5. Have a plan for jet lag. There’s no avoiding it, jet lag happens. And no matter how much sleep you all manage to get on the plane (it’s possible, right?), at some point the time difference is going to affect everyone. Taking a quick siesta at the hotel on arrival may seem like a good idea, but it’s more likely to throw everyone out of wack. The best course of action is to plan to stay up until at least 7 or 8 p.m. local time on the day of your arrival. And you may be surprised to find that even the time change doesn’t keep your kids from being little Energizer bunnies, with all the excitement of visiting someplace new.
6. Pack less. Instead of bringing tons of toys along, opt for just a favorite one or two. And while you might have your favorite baby food, wipes and diapers back home, most every country has stores that stock similar stuff—so pack what you need for the travels and the first day or two, and plan to stock up on the rest once you arrive. Similarly, don’t think about bringing your own portable baby bed. Most hotels can offer them free of charge, and that’s another thing you can check on in advance with a quick phone call or hotel reviews. Also, if you have friends or family in your destination, ask for help rounding up things that take up a lot of space—winter clothes, bedding, and the like—that you can borrow during your stay.
Related: Interactive Family Packing List
7. Splurge on transportation. Getting around by public transport to experience the local life may have very well been your jam during your backpacker days. But it’s always worth splurging on something more comfortable and time-efficient when you’re traveling as a family, so don’t think twice and grab that more expensive taxi instead. Keep in mind, too, that while trains may be more expensive than the bus, they also offer more room for kids to move around. Cutting costs on logistics is always a good thing—the more you have to spend on activities!—but for every decision you make as a family, weigh the benefits of things that may cost a bit extra, but save you serious stress, too.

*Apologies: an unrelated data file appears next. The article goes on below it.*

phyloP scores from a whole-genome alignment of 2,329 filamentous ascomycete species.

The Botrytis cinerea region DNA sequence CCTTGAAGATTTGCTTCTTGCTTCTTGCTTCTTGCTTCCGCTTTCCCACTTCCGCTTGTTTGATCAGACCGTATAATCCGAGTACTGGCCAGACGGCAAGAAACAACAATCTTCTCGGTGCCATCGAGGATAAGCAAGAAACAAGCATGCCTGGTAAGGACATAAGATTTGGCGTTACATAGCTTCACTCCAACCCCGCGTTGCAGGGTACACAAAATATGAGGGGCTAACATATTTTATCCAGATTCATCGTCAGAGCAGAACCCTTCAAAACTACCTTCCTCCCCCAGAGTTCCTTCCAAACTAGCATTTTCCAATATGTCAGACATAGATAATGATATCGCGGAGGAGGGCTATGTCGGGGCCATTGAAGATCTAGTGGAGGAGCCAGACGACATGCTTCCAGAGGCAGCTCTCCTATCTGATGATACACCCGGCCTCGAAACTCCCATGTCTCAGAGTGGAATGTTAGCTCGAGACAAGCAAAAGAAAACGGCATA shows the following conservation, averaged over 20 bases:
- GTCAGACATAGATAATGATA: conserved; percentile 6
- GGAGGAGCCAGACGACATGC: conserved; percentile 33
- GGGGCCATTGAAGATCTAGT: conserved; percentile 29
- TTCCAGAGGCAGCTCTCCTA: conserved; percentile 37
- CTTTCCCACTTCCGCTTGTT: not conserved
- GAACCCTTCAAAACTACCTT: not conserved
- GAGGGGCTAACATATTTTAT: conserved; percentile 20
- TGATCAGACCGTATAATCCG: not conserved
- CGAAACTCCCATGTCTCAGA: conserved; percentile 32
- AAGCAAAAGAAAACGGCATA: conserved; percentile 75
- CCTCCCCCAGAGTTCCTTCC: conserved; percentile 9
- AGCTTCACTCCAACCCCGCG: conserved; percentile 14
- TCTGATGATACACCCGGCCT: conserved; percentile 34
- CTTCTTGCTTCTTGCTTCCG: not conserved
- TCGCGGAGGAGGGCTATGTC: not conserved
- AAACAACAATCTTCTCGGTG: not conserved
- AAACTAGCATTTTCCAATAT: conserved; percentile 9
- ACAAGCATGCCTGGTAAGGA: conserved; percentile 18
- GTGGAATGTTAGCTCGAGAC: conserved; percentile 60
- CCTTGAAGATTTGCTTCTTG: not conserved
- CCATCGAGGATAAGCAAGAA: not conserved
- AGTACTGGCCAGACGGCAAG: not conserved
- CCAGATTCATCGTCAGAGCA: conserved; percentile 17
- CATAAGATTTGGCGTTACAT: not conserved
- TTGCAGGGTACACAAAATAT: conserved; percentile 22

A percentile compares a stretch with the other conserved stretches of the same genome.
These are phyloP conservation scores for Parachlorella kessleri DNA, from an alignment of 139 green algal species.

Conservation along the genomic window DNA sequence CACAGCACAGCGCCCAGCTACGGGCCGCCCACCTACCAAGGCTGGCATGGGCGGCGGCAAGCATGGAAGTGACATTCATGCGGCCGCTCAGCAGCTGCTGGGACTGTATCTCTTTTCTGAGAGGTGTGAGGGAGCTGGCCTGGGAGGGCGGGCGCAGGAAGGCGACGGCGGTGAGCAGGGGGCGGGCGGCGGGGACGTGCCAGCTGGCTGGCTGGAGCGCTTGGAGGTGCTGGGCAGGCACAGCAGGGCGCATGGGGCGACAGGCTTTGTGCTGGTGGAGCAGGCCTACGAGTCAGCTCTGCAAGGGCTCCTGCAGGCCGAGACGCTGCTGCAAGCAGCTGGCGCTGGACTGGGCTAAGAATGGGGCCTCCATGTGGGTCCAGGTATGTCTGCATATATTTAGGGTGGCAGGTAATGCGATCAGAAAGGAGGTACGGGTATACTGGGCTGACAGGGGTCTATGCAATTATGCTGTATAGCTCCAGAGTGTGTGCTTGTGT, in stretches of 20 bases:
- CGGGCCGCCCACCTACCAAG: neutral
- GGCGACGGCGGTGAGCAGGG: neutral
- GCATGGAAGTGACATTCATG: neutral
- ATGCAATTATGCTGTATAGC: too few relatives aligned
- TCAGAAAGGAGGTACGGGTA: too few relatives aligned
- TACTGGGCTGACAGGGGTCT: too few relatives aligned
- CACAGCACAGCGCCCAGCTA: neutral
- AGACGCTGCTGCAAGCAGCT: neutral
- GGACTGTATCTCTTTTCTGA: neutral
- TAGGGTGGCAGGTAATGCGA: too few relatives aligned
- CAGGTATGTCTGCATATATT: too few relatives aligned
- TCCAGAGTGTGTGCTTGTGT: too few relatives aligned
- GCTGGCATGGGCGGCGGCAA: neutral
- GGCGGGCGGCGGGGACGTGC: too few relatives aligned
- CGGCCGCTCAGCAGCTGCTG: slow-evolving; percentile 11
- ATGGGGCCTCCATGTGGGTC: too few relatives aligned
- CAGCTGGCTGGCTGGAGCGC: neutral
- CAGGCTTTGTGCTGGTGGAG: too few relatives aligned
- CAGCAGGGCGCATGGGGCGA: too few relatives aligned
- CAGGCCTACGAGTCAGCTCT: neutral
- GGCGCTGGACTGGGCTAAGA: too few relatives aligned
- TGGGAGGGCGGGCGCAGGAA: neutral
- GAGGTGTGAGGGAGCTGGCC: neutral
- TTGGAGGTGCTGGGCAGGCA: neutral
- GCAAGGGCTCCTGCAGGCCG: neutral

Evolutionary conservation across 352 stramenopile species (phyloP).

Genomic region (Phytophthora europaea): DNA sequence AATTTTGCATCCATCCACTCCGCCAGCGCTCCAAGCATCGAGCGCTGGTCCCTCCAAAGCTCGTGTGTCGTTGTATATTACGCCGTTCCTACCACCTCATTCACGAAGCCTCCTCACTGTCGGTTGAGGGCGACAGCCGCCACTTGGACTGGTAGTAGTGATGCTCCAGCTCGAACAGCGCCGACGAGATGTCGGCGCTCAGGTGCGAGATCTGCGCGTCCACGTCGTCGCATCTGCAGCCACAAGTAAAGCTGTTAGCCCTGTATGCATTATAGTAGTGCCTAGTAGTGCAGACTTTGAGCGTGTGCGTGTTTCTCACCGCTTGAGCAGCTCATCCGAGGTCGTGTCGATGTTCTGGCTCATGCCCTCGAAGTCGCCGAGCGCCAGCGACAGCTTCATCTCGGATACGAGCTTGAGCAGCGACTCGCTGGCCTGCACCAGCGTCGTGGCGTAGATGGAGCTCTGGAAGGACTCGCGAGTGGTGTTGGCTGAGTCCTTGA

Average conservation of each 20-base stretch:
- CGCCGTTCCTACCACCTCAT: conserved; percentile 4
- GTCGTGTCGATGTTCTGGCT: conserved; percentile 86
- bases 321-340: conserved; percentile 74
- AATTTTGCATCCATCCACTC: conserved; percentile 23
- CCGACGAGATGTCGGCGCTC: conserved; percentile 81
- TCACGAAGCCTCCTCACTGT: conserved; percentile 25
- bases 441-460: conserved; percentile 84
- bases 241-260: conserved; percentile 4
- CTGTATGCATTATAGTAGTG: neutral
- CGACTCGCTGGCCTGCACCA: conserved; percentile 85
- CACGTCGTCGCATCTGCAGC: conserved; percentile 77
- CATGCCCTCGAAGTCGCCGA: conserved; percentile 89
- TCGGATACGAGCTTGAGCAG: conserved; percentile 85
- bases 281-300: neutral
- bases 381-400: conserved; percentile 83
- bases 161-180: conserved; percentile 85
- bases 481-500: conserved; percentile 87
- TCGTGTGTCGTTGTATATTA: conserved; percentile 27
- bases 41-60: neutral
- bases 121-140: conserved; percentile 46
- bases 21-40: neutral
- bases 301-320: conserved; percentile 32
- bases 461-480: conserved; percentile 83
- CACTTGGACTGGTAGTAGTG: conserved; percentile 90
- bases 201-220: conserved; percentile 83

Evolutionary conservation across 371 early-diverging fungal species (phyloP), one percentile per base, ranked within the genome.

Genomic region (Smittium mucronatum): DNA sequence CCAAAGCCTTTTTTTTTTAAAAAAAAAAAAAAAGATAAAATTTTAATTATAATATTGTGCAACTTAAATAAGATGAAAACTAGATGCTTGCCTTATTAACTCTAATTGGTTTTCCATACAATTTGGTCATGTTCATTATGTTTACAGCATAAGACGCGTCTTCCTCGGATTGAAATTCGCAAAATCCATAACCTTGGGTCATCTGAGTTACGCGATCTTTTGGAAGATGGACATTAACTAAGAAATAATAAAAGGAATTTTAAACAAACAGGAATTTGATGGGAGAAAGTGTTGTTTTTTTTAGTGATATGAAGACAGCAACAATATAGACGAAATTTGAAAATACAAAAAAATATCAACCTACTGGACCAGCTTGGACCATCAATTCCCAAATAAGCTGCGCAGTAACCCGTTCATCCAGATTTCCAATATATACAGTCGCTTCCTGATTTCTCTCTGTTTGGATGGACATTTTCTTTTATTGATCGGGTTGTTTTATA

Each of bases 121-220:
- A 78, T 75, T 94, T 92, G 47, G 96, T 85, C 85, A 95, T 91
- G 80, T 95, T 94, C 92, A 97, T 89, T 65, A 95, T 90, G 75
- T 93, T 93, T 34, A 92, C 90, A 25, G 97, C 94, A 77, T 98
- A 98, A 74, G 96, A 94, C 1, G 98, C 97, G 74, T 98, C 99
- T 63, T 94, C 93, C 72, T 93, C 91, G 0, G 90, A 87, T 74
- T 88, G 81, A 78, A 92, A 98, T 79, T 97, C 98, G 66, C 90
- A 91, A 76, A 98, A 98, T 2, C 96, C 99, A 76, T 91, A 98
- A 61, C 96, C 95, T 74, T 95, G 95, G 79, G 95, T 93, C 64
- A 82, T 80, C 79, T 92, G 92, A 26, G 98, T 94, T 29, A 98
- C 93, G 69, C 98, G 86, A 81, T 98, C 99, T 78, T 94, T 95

8. Realize you can’t do it all. Having realistic exceptions of a family trip abroad goes a long way in making it a success. If you’re visiting multiple places, plan to spend at least three nights in each destination during your vacation to give kids time to relax. It’s worth spending a little more on a hotel closer to town and the attractions that you’ve come to see, too, so you spend less time moving between points A and B.
Longtime travel writer and adventurer Terry Ward lives in Florida with her husband and young son and daughter. She’s constantly on the lookout for the next Scandinavia Airlines Kids Fly Free deal to save money on flights to Norway, her favorite place to visit both in the winter (Northern Lights!) and summer (Midnight Sun!). A travel writer since 2001 (read: long before the kids came along), she’s written for such publications as Endless Vacation Magazine, Conde Nast Traveler and Scuba Diving Magazine, among many others. Find Terry on her website, Terry-Ward.com.